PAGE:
By John Irish
Mobile phone giant hit with delay to proposed October sale of 40% shares.
The Qatari unit of Vodafone Group has submitted a revised timetable for its October initial public offering after the capital markets regulator asked it to delay the launch due to market conditions.
Vodafone planned to sell a 40 percent stake in the operator in an IPO this month, but did not get the required approvals from the Qatar Financial Markets Authority (QFMA), a Vodafone spokesman said on Thursday.
"The QFMA asked us to submit a revised timetable due to market conditions ... and we are waiting," Matthew Harrison-Harvey, director of regulatory and external relations at Vodafone Qatar said.
Harrison-Harvey declined to give the proposed timeframe due to confidentiality agreements.
"We haven't seen it (regulator asking for delay) happen before," says Samer al-Jaouni, general manager at Middle East Financial Brokerage Co in Dubai.
"I think it's positive not to have a new IPO because there is no real interest and market liquidity is not high."
Investors in the Gulf Arab region are facing a liquidity shortage as the world faces its worst credit crisis since the Great Depression.
Stock markets in the world's biggest oil-exporting region have tracked global bourses downward, with Doha's main index falling more than 23 percent since the start of September.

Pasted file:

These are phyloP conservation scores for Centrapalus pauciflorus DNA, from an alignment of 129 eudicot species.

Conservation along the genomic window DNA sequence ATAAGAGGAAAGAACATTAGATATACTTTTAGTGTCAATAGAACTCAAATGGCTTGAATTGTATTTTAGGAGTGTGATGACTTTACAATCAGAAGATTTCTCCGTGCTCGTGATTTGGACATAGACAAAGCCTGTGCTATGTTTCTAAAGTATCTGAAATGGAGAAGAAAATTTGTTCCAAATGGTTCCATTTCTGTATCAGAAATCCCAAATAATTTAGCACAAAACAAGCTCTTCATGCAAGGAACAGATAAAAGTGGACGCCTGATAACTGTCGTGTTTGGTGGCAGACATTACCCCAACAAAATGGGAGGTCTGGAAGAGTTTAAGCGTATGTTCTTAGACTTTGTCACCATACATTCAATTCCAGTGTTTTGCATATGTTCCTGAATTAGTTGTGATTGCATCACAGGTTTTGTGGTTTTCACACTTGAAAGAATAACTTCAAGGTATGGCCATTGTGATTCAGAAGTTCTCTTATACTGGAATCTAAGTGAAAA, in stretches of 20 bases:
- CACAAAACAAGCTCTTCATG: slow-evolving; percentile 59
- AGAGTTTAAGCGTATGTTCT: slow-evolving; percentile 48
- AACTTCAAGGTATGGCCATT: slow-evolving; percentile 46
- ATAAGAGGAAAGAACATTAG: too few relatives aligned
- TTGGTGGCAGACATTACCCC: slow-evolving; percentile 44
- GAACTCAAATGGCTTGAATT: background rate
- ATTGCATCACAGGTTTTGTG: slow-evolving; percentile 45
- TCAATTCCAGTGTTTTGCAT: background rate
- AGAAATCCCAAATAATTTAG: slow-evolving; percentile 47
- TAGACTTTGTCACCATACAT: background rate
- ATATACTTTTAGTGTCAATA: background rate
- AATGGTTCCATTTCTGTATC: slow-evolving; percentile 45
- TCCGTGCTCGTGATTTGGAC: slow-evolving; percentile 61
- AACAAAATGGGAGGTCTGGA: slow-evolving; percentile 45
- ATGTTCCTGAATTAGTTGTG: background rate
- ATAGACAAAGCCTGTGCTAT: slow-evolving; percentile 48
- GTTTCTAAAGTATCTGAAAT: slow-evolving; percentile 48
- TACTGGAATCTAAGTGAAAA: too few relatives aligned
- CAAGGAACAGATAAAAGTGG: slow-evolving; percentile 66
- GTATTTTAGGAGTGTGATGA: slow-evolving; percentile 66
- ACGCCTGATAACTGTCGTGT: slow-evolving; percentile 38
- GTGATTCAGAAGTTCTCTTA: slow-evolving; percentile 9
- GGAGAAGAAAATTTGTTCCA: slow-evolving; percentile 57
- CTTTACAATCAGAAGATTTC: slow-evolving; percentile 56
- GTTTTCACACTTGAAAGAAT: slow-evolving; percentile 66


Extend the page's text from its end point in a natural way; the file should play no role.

Doha's main index was down 4.35 percent at 0737 GMT following a slump in global markets.
Vodafone, which in December won a bid for Qatar's second mobile telephone licence for $2.12 billion, intends to sell a 15 percent stake to local institutional investors, which will leave it and its local partner, Qatar Foundation, with a 45 percent stake. In June, the group also won the second-fixed line licence.
Mobile operations are to begin in the first quarter of 2009 and will compete with state-controlled Qatar Telecommunications Co (Qtel), which until now had run the country's only mobile and fixed-line networks.
Asked if the IPO delay would have any impact on Vodafone's launch plans, Harrison-Harvey said: "absolutely not."
Qatar is the world's biggest exporter of liquefied natural gas and home to about 1.4 million people.
Officials at the QFMA or the telecom's regulator were not immediately available for comment. (Reuters)